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Northern Ireland has twice the level of ‘Persistent’ Poverty

15.02.2008
A new report published by Save the Children shows that Northern Ireland has higher levels of persistent child poverty in comparison to Great Britain. Here, one in five children is living in persistent poverty – that’s double the level in the rest of the UK.

The research – Persistent Child Poverty in Northern Ireland - which was carried out by Save the Children in partnership with ARK, a joint project between Queen’s University, Belfast and the University of Ulster, found that the study of poverty over time is important to understanding how many children are affected in Northern Ireland.

For over a quarter of children, poverty is a short-term issue - but for 21% of children in Northern Ireland, poverty is a long-term experience.

Marina Monteith, Child Poverty Researcher at Save the Children said: “Previous research has shown that Northern Ireland has similar child poverty rates to other regions in the UK in any one year.

“This new research highlights the facts that over a four-year period, a higher proportion of children in Northern Ireland experience poverty than in Great Britain and a greater percentage are likely to live in poverty for a longer period of time.”

Traditionally, researchers have given us a more ‘static’ snapshot of poverty by looking at it at a particular place and time. However, the introduction of the Northern Ireland Household Panel (NIHPS) survey in 2001 has allowed analysts to study the duration of child poverty.

Katrina Lloyd, Research Director at ARK at Queen’s University, said: “In the NI Household Panel Survey, the same people are followed up each year. This enables researchers to study how their circumstances change over the four year period for which data is available (2001-2004).

“Using this information, we are able to study whether child poverty is short-term or persistent - that is, being poor for at least three of the four years.

“We found that here, 21% of children were living in persistent poverty, compared to 9% in Great Britain.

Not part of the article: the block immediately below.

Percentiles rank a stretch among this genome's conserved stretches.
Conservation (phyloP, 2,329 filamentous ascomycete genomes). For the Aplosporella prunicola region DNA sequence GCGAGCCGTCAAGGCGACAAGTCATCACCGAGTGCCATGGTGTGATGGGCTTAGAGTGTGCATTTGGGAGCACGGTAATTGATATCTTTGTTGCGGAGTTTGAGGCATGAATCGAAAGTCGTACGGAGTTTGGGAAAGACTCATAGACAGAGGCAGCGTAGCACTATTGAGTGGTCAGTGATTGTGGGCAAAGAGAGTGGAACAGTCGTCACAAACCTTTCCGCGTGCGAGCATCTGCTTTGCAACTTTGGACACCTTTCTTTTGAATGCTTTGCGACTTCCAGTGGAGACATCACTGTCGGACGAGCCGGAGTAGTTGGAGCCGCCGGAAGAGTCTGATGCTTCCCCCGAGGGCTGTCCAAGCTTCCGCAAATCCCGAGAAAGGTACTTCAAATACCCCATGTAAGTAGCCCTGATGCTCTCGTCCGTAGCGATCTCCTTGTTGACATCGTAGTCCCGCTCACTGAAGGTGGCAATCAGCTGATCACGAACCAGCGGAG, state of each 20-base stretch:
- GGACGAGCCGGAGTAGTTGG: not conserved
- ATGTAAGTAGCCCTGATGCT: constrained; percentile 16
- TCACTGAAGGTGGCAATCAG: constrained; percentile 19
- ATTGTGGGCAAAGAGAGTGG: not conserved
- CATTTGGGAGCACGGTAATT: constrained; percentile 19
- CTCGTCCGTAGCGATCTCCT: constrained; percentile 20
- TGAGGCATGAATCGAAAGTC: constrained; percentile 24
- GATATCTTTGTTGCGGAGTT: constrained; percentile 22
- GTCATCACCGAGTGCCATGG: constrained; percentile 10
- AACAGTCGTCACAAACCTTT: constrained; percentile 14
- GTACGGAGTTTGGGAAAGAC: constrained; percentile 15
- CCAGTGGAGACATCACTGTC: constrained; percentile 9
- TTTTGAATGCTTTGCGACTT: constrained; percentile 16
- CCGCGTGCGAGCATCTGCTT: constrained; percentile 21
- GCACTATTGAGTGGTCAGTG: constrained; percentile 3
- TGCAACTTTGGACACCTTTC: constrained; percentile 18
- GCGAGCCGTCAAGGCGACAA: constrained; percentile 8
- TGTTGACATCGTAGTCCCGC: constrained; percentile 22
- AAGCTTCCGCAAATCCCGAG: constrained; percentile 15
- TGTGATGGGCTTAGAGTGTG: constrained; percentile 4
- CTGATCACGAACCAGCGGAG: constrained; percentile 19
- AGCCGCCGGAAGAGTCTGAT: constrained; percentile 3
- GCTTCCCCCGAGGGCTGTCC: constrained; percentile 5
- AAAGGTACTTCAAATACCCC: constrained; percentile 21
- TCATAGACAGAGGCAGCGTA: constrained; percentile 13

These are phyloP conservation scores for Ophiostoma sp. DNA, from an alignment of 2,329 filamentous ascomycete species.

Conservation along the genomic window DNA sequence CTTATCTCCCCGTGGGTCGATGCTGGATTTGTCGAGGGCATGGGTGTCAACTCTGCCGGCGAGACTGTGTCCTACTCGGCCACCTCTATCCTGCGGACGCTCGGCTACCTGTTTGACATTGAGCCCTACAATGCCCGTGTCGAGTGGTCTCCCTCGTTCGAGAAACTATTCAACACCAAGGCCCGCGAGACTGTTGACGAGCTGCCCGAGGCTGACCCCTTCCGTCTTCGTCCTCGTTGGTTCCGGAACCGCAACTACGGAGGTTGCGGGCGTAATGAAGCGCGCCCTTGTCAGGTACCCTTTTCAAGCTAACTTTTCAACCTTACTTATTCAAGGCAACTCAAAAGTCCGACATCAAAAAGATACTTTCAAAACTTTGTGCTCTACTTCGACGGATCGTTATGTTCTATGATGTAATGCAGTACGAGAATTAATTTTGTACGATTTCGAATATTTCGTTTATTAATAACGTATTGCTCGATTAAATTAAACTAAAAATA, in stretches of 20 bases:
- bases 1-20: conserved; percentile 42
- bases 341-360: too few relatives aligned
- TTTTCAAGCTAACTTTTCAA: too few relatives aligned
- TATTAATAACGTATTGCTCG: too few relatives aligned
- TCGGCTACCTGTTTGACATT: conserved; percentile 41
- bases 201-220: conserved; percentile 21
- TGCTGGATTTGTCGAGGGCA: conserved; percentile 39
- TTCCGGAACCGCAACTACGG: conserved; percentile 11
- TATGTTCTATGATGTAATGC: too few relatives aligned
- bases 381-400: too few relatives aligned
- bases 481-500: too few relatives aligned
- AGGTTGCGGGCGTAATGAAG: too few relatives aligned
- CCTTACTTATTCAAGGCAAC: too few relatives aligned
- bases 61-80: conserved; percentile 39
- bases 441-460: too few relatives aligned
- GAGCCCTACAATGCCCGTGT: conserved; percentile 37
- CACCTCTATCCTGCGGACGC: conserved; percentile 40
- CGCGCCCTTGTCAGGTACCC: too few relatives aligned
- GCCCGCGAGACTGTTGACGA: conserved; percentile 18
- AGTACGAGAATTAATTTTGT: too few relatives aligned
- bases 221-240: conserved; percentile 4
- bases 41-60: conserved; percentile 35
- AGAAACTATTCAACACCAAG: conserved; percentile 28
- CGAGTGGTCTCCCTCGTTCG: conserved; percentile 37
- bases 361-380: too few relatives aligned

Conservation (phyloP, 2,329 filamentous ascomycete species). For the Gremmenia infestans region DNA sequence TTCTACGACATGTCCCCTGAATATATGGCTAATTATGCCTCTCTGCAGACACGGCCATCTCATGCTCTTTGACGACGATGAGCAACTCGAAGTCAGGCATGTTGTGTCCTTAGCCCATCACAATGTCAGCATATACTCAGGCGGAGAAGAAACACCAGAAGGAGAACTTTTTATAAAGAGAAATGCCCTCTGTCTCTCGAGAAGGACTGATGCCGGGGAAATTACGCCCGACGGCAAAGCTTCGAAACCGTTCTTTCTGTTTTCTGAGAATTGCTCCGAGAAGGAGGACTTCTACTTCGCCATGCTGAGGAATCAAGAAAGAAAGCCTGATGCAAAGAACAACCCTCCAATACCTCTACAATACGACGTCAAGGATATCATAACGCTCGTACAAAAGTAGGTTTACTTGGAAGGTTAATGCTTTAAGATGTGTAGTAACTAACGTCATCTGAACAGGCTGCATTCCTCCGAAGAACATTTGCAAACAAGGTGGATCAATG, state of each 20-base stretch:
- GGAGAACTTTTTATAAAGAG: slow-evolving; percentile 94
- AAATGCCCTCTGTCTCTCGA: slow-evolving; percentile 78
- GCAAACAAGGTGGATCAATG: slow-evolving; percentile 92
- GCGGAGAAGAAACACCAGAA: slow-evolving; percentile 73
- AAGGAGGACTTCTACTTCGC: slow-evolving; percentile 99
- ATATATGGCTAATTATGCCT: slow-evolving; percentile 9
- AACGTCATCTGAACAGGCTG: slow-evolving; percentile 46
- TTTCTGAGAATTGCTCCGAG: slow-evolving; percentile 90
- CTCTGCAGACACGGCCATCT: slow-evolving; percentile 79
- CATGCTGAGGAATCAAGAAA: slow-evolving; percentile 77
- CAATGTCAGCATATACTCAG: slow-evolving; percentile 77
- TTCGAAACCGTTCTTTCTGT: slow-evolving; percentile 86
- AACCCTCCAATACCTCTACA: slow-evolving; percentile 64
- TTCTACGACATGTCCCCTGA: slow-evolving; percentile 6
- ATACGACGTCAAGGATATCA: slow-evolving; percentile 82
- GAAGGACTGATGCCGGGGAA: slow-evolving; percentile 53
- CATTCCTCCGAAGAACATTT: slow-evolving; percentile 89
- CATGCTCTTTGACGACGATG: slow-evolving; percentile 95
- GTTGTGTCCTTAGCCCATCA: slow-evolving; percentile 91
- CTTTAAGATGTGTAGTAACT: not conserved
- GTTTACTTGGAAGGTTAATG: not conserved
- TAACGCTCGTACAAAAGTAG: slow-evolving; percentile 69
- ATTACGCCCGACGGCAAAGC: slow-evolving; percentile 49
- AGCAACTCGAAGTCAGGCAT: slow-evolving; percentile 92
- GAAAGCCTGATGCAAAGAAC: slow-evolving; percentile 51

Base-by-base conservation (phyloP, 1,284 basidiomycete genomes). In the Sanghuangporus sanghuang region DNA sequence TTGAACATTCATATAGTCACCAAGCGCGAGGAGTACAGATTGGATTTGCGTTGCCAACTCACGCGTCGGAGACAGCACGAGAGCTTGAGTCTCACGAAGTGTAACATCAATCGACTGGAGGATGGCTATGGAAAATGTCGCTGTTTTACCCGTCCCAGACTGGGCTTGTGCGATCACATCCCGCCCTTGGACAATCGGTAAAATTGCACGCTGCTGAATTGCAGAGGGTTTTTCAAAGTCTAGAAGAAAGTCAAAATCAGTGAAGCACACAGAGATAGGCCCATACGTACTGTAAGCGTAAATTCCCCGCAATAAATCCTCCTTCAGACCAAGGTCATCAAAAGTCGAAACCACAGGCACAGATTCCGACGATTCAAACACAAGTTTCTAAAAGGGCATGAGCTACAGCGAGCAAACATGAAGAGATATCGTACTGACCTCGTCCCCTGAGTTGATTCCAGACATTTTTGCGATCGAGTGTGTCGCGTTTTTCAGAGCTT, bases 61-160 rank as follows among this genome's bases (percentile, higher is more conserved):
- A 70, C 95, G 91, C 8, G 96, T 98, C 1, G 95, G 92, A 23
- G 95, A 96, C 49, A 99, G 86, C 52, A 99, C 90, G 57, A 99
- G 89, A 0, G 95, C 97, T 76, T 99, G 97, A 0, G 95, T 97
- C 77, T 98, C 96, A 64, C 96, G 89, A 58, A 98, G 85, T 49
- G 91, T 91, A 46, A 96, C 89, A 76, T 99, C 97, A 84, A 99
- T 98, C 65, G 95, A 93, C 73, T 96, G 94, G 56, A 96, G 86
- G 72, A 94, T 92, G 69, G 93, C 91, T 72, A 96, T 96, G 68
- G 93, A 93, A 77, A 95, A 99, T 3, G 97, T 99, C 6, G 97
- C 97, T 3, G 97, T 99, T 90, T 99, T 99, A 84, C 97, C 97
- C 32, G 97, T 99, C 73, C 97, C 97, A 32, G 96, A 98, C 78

“Those most affected by persistent poverty were children living in families dependent mainly on benefits as their main source of income, children living with a lone parent and children living in families with a disabled or elderly adult or a disabled child.

“Furthermore, the analysis showed that parents of children living in poverty had poorer mental health and that mental health and well-being was worst for mothers of children living in persistent poverty.”

Marina Monteith added: “The impact of living in persistent poverty is likely to be much more serious than when experiencing poverty on a more temporary basis.

“Persistent poverty impacts adversely on the experience of childhood and life chances are reduced – in terms of educational opportunities as well as health and well-being. In addition, children living in persistent poverty are living in households where parents are clearly experiencing high levels of stress and struggling to cope”.

The research revealed today highlights the importance of understanding - not only the level of child poverty but also its depth and duration.

Without specifically tackling the persistent element of poverty and tailoring solutions to tackle it, Save the Children and ARK say that it is unlikely that the government’s targets for the eradication of child poverty will be met.

Lisa Mitchell | alfa
Further information:
http://www.qub.ac.uk/

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